Farewell America and hello Europe, farewell purple hardcourts - welcome to the red stuff. It seems like just yesterday we were all worried about these two big hardcourt Masters titles - well, it was yesterday, but whatevs. Today, it is all about the clay.
Suddenly, my friends, we are in the lead up to Roland Garros - where, for the first time ever, Roger Federer will be returning as defending champion. Here we have a very interesting few months of tennis. Oh yes we do.
But today let's forget all that. I want to write a little bit about one particular player - a player that opened his clay account (and, indeed, his account for the year, as far as I can tell) with a loss in Casablanca. (So much for 'hello Europe' - we're actually still in America and in Africa this week. Oops). That player is Robin Haase.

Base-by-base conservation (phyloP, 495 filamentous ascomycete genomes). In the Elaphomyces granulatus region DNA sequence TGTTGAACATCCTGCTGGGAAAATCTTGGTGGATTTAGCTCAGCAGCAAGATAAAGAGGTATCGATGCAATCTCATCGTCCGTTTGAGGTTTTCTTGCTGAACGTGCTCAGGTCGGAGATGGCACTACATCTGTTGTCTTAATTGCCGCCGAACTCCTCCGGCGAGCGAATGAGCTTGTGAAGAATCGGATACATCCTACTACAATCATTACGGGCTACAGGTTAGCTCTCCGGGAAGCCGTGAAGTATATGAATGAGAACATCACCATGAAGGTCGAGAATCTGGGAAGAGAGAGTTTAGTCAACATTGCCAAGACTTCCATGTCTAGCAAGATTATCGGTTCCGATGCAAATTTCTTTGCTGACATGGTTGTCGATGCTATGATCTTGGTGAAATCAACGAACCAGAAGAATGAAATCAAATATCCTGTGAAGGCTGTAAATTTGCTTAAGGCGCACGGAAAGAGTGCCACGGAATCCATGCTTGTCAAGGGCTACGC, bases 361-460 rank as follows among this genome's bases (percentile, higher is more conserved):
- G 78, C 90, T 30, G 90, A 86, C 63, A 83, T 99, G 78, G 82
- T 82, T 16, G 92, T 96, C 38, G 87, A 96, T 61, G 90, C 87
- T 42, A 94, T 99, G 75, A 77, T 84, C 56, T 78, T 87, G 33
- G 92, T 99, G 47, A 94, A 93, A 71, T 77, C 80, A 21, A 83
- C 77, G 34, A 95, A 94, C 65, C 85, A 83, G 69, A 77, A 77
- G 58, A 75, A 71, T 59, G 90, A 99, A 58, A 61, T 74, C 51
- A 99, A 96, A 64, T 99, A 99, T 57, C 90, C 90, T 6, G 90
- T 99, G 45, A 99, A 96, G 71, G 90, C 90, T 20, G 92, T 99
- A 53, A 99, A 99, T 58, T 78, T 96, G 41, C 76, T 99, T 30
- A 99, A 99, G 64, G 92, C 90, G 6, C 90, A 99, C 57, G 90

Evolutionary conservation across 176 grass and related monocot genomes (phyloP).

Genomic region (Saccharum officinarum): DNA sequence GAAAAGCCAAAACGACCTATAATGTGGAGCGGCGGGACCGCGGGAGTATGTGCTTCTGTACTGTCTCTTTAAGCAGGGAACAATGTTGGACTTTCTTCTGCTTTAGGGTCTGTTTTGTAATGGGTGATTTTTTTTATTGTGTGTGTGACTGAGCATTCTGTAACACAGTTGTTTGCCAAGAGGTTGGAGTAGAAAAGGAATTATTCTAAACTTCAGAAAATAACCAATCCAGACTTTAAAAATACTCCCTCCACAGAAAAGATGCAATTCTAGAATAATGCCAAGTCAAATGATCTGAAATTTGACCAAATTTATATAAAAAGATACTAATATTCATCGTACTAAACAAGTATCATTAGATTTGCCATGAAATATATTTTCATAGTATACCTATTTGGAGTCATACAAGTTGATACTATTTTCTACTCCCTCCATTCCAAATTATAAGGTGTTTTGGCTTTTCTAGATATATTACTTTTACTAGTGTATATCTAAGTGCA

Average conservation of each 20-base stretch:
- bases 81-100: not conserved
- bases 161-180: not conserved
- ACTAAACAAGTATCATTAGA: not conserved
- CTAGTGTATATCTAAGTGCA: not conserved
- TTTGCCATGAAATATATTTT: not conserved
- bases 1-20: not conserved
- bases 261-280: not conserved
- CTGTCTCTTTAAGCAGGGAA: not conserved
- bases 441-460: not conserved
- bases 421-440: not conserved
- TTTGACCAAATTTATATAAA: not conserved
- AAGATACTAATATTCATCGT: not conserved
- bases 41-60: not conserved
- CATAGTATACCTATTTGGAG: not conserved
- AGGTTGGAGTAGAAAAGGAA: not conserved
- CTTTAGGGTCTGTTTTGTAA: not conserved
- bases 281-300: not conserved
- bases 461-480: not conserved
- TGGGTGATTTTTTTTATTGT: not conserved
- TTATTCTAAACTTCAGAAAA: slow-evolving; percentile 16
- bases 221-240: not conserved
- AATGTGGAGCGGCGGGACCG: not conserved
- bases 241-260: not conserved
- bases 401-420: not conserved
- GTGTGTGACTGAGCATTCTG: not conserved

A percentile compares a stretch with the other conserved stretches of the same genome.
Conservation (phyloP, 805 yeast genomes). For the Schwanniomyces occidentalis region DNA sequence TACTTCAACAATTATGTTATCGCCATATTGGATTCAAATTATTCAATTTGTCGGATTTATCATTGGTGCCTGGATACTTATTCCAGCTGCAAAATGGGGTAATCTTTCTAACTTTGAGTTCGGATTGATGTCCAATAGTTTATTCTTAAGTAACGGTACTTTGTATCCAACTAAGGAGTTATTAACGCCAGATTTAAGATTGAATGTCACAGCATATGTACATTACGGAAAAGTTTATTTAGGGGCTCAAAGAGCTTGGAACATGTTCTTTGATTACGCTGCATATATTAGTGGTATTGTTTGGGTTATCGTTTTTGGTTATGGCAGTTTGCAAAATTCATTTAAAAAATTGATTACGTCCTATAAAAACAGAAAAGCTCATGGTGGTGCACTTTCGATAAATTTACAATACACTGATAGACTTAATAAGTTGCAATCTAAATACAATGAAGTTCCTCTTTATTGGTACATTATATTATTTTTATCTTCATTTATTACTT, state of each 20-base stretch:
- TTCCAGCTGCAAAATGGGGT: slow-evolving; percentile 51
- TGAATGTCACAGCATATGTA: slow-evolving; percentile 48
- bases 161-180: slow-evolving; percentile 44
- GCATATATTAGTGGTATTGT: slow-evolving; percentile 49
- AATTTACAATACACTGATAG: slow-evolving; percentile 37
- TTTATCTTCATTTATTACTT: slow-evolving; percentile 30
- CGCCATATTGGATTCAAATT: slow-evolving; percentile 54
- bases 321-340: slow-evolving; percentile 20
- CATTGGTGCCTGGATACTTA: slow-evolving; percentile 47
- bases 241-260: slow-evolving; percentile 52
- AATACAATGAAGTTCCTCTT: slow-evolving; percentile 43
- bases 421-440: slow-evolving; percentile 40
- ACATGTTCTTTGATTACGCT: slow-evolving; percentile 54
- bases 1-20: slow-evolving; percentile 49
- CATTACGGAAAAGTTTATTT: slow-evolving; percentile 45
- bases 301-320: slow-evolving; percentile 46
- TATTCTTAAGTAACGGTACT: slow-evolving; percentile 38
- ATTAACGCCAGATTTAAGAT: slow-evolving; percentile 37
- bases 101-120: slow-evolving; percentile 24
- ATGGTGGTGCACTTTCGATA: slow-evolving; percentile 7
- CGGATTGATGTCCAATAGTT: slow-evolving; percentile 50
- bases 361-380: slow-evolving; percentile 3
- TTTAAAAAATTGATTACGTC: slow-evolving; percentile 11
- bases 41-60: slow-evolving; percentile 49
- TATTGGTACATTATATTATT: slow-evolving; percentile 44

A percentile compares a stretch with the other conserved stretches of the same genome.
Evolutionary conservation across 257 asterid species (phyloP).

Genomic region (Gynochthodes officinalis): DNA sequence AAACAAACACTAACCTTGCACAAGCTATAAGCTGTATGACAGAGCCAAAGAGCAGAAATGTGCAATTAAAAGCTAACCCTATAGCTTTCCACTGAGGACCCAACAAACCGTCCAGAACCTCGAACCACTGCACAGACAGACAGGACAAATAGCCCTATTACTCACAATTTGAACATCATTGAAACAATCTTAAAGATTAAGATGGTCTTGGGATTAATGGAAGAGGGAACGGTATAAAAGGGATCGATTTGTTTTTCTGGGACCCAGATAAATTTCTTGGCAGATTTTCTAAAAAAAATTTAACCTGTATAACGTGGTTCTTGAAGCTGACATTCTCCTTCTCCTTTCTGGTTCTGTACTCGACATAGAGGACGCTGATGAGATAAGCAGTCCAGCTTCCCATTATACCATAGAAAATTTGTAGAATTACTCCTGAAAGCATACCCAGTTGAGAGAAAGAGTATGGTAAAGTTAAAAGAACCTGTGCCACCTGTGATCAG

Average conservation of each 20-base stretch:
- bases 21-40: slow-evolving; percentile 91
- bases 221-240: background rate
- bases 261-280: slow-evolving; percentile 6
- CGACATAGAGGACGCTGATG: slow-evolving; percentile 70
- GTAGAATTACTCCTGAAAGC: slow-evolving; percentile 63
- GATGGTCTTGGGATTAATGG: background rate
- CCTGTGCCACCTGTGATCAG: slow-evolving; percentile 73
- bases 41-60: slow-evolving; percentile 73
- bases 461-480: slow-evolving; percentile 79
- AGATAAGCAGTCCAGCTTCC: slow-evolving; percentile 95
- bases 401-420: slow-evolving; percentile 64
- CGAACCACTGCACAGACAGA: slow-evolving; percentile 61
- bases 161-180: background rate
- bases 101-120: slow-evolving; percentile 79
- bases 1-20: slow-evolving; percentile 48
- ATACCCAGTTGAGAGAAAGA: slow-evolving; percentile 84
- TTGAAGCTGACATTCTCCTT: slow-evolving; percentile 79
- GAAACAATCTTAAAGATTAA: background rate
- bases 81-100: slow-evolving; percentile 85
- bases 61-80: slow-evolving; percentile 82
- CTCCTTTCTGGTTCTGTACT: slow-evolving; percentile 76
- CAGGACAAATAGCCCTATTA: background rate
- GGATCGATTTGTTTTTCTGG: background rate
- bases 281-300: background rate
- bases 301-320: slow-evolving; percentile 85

A couple of years back, when Haase played Hewitt in the first round of Wimbledon and played him so, so tight (five sets) I seriously thought this Dutch kid was the real deal. He was about twenty at the time, I think, and he played tennis pretty damn spectacularly. He was to me about two, three years back what Ernests Gulbis is now - one of the faces of the future of tennis.
And then he pretty much fell off the face of the planet. And I have no idea what happened to him.
This is the case sometimes, I suppose - when a player with so much promise and talent just never makes it happen. We always hear about the ones that do - I mean, Roger Federer, hello - but there are so, so many that don't. Just take a tour through the winners of junior Slams. For every Federer, even every Monfils, you have a Todd Reid. Who is that? Good question. I only know because he's Australian - he won junior Wimbledon and then did nothing else of note ever, as far as I can tell.
Robin Haase is, I am sad to say, might just be a Todd Reid. He didn't lose badly today - he went down in straights in breakers to Marcel Granollers - but even just playing a match on the tour level is a big thing for him now. I thought he'd have a huge stack of titles by now.
For every fairy tale, there is the one that didn't quite happen. And Robin Haase is one of those stories.
Roger: older and not quite out
6 months ago